Women-Led Social Enterprises: Not for the Spineless Nice To-Do\'s
posted on Sunday, November 01, 2009 09:13 PM
Ogunte is an organisation that develops female social innovators, women who have sustainable development at heart. They might be social entrepreneurs, activists, volunteers, members of micro, small and larger companies or public organisations.
Ogunte’s sister company “Global Tribal Network” promotes a culture of mutual support and learning, and the creation of viable and sustainable marketing collectives among the members. Principally based in London, members connect from as far as Brazil, Canada, Europe, New Zealand and Australia.
We invite women to stop for a second and look at how they can be even greater catalysts of progress and connectedness in the communities of their choice and, when possible, in collaboration with men too!
During our networking and learning events we see a lot of women talking about their achievements as if they were doing this on behalf on their gender. Why not, it’s their choice. But it’s a heavy responsibility! What is important to us is their attitude, beliefs and talent, and specifically, the way they influence their work environment, their stakeholders, their communities.
We believe it is in this way that women make social enterprise what it is today - and that there is potential for more. Women could be even more influential if and when they...
- Talk boldly about their vision in a way that embeds their core values
- Clearly define these core values and the indicators of success
- Prove that they have a viable proposition (financial, strategic, operational)
- Can clearly demonstrate what change took place…
In our work with women social innovators, we have noticed six recurrent core domains. These six domains are worth embracing as a cognitive journey, to understand behaviour, talents, attitudes, past achievements, and to shape future plans.
Our objective is to take women through this simple journey to harness their skills and build opportunities.
As we go, we really insist on seeing the evidence with which women demonstrate and measure their progress. But what hinders a lot of female social entrepreneurs is the illusion that soft outcomes are “difficult” to measure. Things such as confidence, empowerment, well-being…
Yet, that is what a lot of women specialise in, sell and promote.
How do they know they have any influence on their communities, how do they know they make a real impact if they can’t demonstrate or measure the change?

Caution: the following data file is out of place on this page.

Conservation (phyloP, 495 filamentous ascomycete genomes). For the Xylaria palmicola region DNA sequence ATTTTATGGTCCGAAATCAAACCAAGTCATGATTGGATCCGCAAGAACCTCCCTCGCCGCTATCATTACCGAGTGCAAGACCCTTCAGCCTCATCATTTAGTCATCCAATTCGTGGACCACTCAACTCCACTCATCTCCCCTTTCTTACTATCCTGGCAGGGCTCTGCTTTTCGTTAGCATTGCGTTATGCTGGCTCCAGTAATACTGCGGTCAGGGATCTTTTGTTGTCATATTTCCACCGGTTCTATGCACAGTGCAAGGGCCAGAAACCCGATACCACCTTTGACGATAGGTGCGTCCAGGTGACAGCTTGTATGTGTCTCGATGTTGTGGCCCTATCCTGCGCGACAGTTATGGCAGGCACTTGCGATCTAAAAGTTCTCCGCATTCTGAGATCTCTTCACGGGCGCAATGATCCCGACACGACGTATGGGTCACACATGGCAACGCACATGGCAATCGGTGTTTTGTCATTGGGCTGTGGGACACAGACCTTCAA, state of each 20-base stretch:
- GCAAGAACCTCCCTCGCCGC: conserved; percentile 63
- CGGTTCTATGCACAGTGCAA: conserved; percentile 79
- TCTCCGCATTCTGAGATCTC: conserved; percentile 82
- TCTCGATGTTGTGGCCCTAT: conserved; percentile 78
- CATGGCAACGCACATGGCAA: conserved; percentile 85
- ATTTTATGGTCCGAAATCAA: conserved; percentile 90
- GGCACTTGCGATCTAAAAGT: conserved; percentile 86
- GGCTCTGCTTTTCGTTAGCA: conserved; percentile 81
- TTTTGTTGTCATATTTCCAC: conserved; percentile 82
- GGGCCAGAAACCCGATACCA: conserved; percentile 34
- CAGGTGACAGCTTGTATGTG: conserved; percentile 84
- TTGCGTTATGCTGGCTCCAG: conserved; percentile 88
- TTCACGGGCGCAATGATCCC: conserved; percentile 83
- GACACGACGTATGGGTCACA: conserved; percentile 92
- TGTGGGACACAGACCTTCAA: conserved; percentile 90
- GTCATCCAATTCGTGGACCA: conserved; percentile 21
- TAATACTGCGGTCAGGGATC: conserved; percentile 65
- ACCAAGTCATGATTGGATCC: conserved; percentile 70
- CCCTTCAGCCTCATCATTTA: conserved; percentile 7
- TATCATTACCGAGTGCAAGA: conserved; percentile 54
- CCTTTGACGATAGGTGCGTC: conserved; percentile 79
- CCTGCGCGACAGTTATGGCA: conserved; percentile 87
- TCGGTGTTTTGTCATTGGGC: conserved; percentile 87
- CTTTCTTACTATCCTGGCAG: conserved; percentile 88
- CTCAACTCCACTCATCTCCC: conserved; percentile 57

We argue that all things are measurable, and all knowledge is manageable. We also argue that outcomes such as people empowered to make life decisions, healthier and happier young people are not “soft” but rather “outcomes of substance” that are essential to the way that people operate in the world.
Step by step, we invite women to reflect on connectedness and collaboration, on their social impact and their contribution to this impact, their growth in confidence, their visibility and leadership, their sense of learning, and their viability.
We are aware that these domains overlap, feed and complement each other. This is how we define each one of them:
• Social Impact: the difference or change made as a result of you carrying out your work.
• Connectedness and collaboration: the way in which you interact and build relationships with others to achieve mutual goals
• Growth in Confidence: your capacity to overcome obstacles and gain assurance
• Visibility and leadership: where and HOW you bring your message across (internally and externally)
• Sense of learning: the way you make use of reflection and inspiration for yourself and others
•: the evidence of how you manage your resources and subsequently create value
We then explore how all this makes sense compared to other individuals, other organisations and wider campaigns. Personal benchmarking is a crucial step to ensure women make sense of their values, their ideas and ability, and their progress to come, in a meaningful context. It also helps to prioritise what really matters (we all have limited time and resources) and opens up opportunities to effectively share and learn with others.
To ensure these elements are always considered and valued across our work we use this process in recruitment, learning and evaluation, as initial organisational health-checks, as business and executive coaching introductory tool. We also use it to assess candidates of the Ogunte Women’s Social Leadership Awards and to recruit our internal team!
Social enterprise isn’t for the spineless nice-to-do’s but rather for the bold and the brave change-makers – and women are leading the way. To make sure the substance and significance of work is seen and heard we are determined to help show and demonstrate the value of women’s achievements, and build strong connections for learning and future opportunities!